Lim: We try to define what good processes look like and get the right people together from across the business to continually refine processes and all of the necessary handoffs. We’ve been evolving these processes over time to keep making them better. We’re always trying to think about how to iterate so that we can scale quickly and efficiently. 

 

“When you look at the areas of technology and healthcare coming together, there’s been huge expansion.”

 

Can you tell us a little bit about what the future holds for your respective teams? 

Lim: A lot of new capabilities will be coming this year. They will be supporting our technology and clinical services offerings,  My team will continue to focus on delivering value to partners and their members, ensuring that we are engaging people to focus on their healthcare needs, so that we can deliver great outcomes through a differentiated experience. 

Taylor: The ability to leverage our services and find ways to make proactive automations is core to our strategy right now. The sky’s the limit for the capabilities that we would be able to deliver in the future.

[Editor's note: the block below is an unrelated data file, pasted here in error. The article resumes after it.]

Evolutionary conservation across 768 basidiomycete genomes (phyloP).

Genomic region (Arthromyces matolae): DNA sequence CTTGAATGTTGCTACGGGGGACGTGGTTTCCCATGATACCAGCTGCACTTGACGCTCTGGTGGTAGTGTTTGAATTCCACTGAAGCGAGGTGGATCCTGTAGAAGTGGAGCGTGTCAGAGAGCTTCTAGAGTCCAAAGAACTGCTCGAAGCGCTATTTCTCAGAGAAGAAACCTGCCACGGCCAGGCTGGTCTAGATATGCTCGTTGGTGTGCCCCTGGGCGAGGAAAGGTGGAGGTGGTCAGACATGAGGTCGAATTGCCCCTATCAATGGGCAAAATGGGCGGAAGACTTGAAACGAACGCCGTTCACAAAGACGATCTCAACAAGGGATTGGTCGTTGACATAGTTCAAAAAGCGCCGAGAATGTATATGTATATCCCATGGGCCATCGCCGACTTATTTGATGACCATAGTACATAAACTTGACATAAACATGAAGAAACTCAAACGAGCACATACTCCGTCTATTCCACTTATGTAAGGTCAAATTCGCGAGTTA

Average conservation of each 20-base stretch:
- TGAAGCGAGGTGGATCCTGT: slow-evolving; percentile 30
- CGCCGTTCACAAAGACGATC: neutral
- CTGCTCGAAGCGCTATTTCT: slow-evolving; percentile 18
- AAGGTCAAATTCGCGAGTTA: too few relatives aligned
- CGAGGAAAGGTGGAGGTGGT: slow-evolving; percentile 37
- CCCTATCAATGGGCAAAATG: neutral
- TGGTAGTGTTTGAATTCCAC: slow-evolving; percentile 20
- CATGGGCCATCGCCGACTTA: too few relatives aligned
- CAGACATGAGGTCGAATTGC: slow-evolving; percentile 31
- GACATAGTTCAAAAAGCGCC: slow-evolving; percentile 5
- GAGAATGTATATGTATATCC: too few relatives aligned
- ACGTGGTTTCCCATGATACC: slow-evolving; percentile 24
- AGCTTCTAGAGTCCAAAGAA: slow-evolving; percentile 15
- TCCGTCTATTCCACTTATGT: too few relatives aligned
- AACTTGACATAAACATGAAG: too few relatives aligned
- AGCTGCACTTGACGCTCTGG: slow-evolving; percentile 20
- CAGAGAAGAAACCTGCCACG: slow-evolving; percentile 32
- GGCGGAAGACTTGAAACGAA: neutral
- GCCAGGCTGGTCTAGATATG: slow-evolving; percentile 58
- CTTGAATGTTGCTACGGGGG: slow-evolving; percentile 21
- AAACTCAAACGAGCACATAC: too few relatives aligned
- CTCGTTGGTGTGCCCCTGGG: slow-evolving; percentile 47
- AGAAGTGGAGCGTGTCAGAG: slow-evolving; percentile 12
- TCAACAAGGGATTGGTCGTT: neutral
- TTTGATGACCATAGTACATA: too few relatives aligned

Lowman: I fundamentally believe that the way we are structured in HR needs to change and that’s the work I want to be able to do. We need a model where you’re driving 80 percent of the complexities and questions and issues that come through HR through digital platforms. That helps HR people build their career through focusing on solving the business and complex problems.

 

Babylon team member sitting at a conference table
Babylon

 

What impact do you think new hires can make on the team? 

Taylor: I am in a constant learning mode. I look to pass that on to candidates I hire and make sure that I’m a leader of high caliber, who they are excited and motivated to work for.

Lim: If people want to come and build — but I would say you need some gumption and you need some ‘go’ in you — then you can make a real impact while having fun. New Babylonians can bring valuable perspectives from other industries and their previous experiences.